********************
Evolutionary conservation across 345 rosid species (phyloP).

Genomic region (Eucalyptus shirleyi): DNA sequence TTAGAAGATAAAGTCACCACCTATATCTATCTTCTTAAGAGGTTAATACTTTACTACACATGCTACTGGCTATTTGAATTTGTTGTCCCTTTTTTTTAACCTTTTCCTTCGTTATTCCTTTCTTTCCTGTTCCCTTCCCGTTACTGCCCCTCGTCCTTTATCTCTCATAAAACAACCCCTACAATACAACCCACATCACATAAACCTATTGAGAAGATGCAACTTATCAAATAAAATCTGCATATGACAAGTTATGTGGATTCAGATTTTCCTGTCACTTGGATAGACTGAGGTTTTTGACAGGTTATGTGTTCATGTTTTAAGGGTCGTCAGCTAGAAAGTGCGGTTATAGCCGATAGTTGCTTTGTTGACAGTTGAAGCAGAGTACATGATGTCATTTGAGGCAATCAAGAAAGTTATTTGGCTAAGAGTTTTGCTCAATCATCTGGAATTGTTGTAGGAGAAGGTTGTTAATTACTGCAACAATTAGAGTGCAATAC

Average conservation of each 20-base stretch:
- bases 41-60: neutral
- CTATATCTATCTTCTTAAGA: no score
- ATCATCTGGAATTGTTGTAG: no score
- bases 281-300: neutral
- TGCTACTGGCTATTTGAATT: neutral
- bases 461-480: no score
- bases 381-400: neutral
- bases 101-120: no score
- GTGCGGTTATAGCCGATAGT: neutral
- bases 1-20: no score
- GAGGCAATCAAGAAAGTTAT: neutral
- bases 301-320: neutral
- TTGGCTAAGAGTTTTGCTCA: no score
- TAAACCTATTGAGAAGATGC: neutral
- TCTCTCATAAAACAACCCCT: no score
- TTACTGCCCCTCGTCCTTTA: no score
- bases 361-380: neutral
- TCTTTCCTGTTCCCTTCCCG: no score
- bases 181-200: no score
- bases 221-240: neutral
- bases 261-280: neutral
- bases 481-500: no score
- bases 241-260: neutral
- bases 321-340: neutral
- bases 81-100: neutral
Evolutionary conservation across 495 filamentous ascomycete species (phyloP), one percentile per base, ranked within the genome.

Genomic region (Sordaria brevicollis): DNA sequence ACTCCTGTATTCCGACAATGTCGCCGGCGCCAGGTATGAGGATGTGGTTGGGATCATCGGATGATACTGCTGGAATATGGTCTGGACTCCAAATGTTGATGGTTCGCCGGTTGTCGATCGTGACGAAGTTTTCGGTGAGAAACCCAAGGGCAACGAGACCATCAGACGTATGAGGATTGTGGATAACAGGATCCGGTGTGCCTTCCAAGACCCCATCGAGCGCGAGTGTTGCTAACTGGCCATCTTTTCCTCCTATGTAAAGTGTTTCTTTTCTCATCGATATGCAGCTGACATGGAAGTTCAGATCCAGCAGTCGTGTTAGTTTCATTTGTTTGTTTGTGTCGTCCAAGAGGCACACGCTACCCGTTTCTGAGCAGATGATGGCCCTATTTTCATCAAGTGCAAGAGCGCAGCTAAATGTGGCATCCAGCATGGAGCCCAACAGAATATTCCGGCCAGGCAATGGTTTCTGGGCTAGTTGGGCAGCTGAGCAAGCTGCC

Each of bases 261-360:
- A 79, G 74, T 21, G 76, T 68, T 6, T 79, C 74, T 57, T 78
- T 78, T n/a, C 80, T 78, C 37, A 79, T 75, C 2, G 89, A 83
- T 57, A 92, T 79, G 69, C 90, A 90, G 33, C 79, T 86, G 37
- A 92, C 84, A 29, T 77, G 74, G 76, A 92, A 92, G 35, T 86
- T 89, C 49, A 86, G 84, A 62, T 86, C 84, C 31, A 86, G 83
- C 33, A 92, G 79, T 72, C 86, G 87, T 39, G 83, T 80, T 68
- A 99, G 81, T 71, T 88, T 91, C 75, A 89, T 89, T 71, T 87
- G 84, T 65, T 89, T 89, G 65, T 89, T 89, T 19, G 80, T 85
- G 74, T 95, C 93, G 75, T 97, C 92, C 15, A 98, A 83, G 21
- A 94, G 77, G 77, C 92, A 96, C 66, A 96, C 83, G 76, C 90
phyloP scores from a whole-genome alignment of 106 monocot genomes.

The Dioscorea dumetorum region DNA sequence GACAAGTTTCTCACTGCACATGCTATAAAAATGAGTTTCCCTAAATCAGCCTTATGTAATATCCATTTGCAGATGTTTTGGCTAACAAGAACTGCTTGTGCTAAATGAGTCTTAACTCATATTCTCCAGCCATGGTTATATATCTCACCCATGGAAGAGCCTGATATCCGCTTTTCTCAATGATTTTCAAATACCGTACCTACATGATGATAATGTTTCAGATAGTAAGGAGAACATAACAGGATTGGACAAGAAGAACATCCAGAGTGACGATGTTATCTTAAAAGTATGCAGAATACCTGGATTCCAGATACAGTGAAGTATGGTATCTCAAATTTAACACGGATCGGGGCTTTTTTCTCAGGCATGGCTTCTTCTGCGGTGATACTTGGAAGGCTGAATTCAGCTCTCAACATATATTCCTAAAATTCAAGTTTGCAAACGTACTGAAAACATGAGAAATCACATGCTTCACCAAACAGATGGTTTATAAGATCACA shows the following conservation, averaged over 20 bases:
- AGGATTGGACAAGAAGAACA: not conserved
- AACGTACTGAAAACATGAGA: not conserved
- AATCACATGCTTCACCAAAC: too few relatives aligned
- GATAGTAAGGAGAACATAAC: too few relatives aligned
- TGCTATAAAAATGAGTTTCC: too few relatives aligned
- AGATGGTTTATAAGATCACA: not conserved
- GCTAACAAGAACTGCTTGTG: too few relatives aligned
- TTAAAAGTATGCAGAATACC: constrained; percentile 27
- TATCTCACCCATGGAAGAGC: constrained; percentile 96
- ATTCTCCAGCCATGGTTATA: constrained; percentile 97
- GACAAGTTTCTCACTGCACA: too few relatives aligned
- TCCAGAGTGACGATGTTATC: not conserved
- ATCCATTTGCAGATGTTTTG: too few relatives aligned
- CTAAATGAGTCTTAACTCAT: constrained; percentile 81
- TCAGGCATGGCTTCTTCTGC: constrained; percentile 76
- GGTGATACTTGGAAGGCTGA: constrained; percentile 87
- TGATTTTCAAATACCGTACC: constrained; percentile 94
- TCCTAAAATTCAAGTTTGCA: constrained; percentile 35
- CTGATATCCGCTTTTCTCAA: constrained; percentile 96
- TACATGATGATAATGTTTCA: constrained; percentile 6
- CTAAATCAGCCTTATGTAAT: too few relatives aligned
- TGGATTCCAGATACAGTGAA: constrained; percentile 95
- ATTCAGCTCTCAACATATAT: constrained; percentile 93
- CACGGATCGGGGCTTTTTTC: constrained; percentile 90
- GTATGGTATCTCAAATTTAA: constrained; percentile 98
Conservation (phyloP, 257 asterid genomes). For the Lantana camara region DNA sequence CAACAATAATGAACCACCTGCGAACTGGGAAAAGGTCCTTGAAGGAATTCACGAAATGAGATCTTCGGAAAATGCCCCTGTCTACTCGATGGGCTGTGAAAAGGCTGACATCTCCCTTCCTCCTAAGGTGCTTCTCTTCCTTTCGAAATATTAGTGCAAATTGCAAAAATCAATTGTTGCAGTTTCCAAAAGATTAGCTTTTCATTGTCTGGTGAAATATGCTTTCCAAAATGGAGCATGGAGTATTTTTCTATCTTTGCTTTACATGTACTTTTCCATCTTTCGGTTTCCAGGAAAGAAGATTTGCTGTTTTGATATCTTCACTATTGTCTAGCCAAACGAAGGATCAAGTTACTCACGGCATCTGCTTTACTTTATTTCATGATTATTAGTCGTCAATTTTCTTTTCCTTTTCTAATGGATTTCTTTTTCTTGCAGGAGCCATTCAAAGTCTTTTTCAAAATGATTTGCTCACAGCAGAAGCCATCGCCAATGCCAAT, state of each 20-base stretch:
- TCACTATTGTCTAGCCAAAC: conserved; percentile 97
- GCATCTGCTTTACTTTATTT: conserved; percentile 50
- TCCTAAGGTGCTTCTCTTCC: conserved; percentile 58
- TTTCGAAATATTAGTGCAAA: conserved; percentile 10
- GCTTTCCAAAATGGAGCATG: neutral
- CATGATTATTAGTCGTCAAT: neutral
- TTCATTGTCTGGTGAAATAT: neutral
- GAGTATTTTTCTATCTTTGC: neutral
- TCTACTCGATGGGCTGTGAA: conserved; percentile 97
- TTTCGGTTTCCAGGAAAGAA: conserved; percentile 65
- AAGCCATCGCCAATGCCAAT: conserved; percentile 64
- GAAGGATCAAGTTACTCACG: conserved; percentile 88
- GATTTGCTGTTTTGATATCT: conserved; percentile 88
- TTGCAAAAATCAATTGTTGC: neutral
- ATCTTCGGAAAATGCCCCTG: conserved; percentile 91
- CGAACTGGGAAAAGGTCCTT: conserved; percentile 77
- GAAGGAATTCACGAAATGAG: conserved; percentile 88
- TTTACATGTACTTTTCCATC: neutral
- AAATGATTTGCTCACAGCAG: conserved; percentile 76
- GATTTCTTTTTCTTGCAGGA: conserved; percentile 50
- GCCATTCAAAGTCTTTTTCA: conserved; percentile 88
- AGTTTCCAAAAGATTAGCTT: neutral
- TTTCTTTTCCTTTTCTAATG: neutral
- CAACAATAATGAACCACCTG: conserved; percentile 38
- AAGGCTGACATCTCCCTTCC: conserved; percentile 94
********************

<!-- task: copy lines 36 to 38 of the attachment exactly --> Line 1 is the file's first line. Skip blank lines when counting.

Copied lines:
- T 89, C 49, A 86, G 84, A 62, T 86, C 84, C 31, A 86, G 83
- C 33, A 92, G 79, T 72, C 86, G 87, T 39, G 83, T 80, T 68
- A 99, G 81, T 71, T 88, T 91, C 75, A 89, T 89, T 71, T 87